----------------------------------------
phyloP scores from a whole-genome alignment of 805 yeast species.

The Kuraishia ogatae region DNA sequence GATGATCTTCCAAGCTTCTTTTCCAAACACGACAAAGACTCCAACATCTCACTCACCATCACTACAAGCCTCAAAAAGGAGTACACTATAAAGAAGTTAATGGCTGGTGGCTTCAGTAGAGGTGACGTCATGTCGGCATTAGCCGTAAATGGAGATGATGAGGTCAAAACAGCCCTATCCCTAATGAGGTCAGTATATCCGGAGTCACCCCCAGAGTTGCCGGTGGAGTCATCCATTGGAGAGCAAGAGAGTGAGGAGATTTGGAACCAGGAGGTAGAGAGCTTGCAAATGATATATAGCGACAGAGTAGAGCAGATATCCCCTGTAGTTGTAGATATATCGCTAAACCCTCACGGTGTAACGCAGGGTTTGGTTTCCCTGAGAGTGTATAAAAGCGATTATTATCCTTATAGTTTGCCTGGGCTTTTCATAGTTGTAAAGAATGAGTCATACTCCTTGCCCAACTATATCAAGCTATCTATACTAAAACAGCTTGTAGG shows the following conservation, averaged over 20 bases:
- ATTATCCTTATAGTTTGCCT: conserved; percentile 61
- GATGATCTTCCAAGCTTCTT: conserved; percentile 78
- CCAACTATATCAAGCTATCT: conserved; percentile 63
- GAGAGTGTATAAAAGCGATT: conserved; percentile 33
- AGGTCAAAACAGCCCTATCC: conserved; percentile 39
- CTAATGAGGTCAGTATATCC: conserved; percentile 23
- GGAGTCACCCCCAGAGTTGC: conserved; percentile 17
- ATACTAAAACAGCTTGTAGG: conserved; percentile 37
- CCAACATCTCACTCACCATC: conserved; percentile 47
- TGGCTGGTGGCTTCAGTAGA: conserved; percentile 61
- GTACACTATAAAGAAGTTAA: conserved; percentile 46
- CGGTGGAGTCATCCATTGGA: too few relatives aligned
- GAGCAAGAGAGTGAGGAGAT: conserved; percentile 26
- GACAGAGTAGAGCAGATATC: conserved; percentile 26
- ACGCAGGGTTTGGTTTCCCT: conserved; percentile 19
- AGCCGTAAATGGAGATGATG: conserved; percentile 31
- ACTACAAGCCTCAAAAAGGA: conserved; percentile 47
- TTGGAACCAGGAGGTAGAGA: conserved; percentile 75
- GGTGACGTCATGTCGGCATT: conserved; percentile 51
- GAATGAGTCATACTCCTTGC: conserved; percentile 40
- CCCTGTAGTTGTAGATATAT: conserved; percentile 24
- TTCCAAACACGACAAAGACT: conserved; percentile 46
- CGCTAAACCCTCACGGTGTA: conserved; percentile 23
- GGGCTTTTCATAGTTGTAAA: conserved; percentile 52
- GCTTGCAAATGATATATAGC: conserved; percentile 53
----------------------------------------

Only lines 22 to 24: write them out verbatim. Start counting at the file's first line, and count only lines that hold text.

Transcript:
- GAATGAGTCATACTCCTTGC: conserved; percentile 40
- CCCTGTAGTTGTAGATATAT: conserved; percentile 24
- TTCCAAACACGACAAAGACT: conserved; percentile 46